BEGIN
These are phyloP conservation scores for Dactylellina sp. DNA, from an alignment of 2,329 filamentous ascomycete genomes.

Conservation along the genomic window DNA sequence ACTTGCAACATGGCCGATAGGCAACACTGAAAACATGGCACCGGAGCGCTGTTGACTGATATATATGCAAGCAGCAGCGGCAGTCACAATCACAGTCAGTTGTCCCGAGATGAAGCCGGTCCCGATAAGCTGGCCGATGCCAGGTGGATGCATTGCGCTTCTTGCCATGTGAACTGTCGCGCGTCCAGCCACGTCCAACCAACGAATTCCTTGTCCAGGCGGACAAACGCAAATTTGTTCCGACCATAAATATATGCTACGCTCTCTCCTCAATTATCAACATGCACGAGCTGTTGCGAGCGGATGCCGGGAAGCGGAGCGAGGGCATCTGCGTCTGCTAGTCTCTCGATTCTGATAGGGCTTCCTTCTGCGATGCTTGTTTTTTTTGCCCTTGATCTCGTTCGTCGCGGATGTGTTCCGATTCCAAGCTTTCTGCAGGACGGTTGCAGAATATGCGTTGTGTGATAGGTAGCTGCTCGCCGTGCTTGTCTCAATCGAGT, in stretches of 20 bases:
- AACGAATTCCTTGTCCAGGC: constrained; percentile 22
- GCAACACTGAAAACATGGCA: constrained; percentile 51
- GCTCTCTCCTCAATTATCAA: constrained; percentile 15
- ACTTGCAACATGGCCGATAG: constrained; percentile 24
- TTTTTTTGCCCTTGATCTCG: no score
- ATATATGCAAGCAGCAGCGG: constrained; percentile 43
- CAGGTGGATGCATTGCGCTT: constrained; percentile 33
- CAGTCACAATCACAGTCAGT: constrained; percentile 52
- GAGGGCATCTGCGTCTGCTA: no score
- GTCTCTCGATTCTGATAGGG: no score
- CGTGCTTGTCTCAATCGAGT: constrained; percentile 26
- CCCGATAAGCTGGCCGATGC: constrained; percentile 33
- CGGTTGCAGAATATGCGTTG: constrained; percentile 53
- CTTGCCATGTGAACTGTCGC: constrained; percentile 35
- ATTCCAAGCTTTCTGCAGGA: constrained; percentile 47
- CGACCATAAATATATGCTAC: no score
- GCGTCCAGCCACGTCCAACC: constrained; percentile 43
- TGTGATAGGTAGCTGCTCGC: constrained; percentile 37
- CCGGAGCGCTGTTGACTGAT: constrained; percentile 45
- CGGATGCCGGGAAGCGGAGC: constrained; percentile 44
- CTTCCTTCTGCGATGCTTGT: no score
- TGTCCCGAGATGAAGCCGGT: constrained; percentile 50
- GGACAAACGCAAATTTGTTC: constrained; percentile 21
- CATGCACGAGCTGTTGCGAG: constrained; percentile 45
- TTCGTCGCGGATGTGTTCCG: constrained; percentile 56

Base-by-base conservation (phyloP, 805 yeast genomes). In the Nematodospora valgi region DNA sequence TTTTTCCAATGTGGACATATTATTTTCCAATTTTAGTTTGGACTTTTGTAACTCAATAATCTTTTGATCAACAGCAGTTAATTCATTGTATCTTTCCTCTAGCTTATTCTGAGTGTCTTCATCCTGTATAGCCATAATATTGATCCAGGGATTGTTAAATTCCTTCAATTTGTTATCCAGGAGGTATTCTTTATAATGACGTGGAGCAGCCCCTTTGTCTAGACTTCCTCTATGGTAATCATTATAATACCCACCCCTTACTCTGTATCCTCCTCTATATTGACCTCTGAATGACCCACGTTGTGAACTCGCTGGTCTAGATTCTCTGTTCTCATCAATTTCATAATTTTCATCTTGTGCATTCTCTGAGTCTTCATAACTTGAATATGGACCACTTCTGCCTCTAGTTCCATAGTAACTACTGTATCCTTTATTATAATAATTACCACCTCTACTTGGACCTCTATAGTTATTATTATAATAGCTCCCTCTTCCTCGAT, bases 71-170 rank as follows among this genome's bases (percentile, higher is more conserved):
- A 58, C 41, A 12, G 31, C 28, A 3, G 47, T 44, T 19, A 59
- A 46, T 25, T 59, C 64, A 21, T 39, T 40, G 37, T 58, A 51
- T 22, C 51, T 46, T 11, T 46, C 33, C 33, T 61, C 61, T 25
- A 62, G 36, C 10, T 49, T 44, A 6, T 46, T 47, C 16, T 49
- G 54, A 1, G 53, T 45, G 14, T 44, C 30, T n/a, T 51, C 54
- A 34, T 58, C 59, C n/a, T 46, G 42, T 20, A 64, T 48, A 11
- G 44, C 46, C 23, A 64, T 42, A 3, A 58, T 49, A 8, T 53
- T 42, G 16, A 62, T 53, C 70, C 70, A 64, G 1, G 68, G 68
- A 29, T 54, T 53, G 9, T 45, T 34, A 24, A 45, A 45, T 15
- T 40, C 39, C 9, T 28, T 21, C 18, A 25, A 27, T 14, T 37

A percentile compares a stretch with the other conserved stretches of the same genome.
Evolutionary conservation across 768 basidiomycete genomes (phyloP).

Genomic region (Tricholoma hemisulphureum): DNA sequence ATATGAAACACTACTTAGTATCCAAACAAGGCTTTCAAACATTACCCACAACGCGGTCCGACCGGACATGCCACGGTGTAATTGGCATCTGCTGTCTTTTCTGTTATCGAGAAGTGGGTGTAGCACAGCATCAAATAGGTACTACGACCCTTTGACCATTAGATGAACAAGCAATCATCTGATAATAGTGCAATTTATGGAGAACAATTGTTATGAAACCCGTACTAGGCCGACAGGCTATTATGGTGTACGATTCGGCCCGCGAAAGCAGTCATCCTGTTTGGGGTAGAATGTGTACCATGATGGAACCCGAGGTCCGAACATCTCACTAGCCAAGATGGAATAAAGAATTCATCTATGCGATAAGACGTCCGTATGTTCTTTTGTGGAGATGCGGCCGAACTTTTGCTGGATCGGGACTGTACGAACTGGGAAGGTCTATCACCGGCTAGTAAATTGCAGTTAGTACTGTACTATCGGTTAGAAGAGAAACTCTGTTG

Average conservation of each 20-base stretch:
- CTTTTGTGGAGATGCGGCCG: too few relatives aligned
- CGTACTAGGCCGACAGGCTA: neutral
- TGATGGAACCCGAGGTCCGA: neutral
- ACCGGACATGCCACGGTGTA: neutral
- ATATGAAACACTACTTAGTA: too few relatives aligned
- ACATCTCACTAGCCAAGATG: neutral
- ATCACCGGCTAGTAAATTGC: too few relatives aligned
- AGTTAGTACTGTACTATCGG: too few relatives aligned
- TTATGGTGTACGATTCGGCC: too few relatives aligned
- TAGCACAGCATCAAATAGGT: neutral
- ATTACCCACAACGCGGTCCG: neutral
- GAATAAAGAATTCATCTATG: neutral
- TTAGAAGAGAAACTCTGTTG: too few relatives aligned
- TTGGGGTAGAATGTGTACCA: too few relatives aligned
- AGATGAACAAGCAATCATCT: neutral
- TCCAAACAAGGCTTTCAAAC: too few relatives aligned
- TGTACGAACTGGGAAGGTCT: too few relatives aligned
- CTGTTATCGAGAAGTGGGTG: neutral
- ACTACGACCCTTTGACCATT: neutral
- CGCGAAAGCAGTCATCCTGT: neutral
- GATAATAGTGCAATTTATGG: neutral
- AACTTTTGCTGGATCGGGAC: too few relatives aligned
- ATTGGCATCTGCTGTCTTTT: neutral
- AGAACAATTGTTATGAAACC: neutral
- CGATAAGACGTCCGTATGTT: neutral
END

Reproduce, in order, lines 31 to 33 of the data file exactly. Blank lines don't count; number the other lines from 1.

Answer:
- T 22, C 51, T 46, T 11, T 46, C 33, C 33, T 61, C 61, T 25
- A 62, G 36, C 10, T 49, T 44, A 6, T 46, T 47, C 16, T 49
- G 54, A 1, G 53, T 45, G 14, T 44, C 30, T n/a, T 51, C 54